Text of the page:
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Research data across the lifecycle

An overview of considerations, resources and tools for working with data in your research projects

The lifecycle of research data

There are numerous models of the lifecycle of research data, with many commonalities.  The following one, from The Lifecycle of Social Science Research Data: Improved Discovery through better Metadata and Search Tools, informs the arrangement of this subject guide:

a research data lifecycle model

It is, by necessity, somewhat generic and generalizing, and based in the quantitative social sciences.

  • In the Idea stage, the researcher conceptualizes the possible research project in which data may be collected/generated.  If external funding for undertaking the project is pursued, the researcher may well have to write a data management plan as part of the funding application, and it may help to be aware of the following stages of the research data lifecycle for doing that.
  • In the Search & Discovery stage, the researcher seeks to find existing data sources, to a) possibly be utilized in the research project, and b) avoid duplication of substantially similar data collection that already occurred.  (This stage of the lifecycle, incidentally, also applies to the student researcher who has to do nothing more or less than find existing data for a paper.)   To aid with the discovery of one commonly sought form of research data, the online databases of the AU Library that contain downloadable numeric data are identified with this icon: Downloadable Data icon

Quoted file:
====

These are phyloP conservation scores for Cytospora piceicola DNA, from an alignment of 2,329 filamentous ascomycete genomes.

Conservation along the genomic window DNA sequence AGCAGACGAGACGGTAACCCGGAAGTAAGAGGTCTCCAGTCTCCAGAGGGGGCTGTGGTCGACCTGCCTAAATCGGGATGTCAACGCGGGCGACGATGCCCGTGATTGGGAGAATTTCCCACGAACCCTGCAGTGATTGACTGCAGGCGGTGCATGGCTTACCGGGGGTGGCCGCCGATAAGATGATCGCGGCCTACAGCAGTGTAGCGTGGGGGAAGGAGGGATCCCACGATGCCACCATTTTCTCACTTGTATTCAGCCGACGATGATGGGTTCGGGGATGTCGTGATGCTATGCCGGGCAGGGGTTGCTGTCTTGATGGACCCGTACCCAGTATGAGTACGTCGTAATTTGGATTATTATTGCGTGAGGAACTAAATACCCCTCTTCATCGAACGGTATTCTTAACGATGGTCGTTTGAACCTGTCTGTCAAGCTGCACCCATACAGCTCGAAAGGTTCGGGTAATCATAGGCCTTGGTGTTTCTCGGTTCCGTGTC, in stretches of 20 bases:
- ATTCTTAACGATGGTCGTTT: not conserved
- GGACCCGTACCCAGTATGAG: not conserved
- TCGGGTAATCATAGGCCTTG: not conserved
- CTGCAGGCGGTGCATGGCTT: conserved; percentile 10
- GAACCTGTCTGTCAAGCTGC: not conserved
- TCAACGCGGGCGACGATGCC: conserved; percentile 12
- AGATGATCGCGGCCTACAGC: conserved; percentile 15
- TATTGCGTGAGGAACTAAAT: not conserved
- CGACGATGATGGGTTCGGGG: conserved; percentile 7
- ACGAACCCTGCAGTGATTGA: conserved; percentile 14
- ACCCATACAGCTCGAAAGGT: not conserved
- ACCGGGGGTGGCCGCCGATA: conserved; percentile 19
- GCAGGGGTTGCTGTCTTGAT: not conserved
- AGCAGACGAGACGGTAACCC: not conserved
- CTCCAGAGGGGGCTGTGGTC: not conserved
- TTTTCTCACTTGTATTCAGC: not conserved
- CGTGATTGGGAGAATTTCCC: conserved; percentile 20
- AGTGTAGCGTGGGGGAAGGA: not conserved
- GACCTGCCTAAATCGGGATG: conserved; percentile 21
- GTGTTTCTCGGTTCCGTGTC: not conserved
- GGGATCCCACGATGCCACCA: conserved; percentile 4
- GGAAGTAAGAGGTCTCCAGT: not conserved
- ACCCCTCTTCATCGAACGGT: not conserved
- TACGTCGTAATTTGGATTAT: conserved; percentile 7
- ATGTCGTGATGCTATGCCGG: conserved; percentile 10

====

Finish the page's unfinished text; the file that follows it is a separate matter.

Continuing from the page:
If you need help with identifying an appropriate data source for your research, ask a librarian!
  • In the Design & Collection stage, the researcher develops and undertakes the data collection process.  This may involve the creation of data gathering methods and tools, such as survey instruments, scientific labs, and so on, depending on the scholarly discipline.
  • In the Analysis & Processing stage, the manipulation and analyses of the collected data takes place.  This is all too often the end of the lifecycle for research data, which then eventually can become lost, unidentifiable, or unusable - unless the researcher enables its proceeding to the following stages:
  • In the data Publication (in the less formal sense) stage, research data is made publicly available - this can happen, for example, through the researcher's personal or departmental web site, by submitting it to a journal publisher who allows or requires submission of the underlying digital data with a manuscript, or via a university data portal.  For more on this, see the data sharing section of this guide.  Note that here, immediate and medium-term access and exposure is intended and implied, not long term preservation ... that happens ...
  • In the Archiving stage, where data is deposited into a data archive or repository with the goal of long-term preservation; this is increasingly required by research funding bodies.  Examples include the AU Digital Repository or ICPSR's Data Archive.  These archives quite often also fulfill the data sharing/publishing role from the previous lifecycle stage.

Metadata, in the form of machine- and human-readable description and documentation of the data's format, purpose, content, collection method, etc., forms the bridge that allows the lifecycle to close, helping to make the research data discoverable in the future.